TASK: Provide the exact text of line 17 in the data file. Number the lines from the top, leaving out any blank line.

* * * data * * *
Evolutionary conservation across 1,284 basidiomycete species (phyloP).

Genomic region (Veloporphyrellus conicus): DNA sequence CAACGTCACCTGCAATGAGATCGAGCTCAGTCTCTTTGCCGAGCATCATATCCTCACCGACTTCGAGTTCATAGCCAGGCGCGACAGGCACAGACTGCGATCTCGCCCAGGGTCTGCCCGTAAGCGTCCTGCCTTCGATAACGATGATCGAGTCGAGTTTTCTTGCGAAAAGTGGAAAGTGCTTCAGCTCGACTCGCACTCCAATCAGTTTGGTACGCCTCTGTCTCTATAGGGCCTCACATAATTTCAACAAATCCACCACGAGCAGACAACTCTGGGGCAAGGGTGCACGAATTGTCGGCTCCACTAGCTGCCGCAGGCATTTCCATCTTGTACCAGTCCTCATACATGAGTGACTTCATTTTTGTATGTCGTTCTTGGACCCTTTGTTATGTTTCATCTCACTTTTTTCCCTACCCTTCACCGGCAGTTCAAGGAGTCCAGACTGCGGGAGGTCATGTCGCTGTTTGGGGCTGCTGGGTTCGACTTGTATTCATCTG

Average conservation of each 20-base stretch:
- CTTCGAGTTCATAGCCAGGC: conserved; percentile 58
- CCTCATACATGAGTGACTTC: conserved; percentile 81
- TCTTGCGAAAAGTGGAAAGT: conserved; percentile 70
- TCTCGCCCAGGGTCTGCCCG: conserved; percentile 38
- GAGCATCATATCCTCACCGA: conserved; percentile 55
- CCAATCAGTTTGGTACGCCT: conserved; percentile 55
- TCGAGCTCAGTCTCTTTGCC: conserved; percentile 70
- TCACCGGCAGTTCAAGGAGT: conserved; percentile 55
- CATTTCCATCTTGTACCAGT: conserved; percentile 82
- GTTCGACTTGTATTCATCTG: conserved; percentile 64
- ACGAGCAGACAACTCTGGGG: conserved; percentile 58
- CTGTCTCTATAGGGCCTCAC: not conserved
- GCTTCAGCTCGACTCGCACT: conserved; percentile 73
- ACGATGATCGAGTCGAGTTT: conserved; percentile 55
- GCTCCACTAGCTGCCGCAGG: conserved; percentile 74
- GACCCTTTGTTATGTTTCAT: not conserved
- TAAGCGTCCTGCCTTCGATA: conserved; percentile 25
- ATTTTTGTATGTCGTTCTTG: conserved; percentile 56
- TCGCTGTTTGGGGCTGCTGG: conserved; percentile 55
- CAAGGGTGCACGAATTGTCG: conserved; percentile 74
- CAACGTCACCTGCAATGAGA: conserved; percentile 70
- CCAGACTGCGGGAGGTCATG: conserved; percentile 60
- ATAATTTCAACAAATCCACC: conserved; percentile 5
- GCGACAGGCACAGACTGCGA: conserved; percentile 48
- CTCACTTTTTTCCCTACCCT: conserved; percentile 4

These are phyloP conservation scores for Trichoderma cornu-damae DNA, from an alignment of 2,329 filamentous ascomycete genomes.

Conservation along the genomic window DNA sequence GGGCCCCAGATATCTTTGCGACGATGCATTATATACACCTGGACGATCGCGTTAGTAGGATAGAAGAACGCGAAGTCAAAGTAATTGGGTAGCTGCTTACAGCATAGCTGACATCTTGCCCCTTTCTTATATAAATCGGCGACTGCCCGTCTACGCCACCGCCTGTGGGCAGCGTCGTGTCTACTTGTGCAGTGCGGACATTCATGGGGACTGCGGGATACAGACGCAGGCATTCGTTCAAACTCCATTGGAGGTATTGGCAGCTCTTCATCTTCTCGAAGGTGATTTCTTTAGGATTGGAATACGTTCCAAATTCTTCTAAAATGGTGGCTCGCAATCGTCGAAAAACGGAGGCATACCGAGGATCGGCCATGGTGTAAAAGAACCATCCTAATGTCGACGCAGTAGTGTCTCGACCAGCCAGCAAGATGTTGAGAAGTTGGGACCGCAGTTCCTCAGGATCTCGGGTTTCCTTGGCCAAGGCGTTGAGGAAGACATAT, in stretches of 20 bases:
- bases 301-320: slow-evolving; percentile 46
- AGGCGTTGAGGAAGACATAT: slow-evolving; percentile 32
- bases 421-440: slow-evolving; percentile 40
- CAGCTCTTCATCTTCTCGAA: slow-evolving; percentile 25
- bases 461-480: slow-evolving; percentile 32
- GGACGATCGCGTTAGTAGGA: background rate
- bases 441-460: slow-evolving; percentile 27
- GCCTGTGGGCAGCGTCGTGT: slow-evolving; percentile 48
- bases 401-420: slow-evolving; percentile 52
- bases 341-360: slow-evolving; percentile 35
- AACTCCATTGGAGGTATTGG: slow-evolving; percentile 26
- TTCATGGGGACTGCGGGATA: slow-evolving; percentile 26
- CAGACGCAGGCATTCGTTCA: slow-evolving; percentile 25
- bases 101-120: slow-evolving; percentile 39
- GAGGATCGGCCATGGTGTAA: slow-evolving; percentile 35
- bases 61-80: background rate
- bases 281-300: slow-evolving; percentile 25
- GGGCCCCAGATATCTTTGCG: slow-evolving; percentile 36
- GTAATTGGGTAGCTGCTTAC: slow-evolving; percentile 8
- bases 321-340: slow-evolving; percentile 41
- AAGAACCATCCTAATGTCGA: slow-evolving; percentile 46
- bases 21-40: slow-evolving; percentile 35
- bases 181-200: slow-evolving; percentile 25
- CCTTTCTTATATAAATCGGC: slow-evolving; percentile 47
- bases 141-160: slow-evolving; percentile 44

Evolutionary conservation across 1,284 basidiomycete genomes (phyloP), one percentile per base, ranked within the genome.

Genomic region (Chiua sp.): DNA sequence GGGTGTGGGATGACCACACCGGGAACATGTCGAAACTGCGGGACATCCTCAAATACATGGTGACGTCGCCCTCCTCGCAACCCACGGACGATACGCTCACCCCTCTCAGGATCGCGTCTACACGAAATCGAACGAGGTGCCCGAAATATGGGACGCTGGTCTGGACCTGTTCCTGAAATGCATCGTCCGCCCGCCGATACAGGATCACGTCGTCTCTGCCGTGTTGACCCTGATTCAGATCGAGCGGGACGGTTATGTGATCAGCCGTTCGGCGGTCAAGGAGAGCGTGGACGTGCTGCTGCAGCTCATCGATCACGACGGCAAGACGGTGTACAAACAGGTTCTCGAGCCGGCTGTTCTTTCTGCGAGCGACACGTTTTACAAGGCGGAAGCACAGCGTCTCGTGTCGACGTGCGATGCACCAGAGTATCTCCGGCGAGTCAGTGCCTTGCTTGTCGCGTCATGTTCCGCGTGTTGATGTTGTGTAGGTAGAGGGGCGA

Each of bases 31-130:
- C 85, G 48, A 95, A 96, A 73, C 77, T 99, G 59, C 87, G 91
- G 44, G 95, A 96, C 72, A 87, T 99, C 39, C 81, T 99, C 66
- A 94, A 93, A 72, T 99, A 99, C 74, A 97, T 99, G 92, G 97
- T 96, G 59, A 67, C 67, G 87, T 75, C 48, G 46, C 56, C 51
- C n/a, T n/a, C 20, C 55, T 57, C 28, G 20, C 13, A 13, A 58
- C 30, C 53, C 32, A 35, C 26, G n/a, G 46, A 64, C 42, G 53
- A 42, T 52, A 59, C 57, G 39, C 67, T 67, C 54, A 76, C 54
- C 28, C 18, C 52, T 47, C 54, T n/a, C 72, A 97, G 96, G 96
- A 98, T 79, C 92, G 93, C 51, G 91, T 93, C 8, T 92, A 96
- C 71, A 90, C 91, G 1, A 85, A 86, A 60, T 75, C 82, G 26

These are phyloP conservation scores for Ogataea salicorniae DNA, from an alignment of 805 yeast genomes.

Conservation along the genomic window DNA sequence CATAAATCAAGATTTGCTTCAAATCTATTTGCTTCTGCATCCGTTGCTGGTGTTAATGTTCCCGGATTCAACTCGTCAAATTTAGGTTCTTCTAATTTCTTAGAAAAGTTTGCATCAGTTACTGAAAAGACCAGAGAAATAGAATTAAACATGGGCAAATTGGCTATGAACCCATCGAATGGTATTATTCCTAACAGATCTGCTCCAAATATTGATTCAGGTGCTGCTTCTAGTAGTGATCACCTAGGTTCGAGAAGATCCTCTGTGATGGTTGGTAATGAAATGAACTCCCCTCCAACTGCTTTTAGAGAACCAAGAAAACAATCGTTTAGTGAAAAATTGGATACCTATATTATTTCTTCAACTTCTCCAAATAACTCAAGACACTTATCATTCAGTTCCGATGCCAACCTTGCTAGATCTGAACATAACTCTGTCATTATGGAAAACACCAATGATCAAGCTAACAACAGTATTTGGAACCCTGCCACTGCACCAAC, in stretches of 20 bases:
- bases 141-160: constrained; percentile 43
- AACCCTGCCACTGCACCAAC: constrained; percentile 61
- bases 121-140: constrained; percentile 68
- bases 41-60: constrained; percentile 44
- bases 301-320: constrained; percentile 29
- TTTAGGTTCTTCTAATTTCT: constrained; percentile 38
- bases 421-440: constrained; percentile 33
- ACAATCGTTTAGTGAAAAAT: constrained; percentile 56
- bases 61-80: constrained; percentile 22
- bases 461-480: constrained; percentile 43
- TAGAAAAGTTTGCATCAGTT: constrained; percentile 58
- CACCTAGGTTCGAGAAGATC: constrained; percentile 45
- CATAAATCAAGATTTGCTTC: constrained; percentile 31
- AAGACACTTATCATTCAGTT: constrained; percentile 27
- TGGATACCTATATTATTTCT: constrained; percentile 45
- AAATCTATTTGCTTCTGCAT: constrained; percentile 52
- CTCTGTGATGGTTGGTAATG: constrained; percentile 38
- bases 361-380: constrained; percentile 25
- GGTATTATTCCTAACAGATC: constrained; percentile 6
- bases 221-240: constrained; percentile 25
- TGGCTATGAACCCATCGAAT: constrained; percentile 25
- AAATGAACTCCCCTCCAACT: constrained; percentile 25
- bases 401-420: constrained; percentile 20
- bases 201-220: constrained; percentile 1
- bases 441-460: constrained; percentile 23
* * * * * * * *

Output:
- ACGATGATCGAGTCGAGTTT: conserved; percentile 55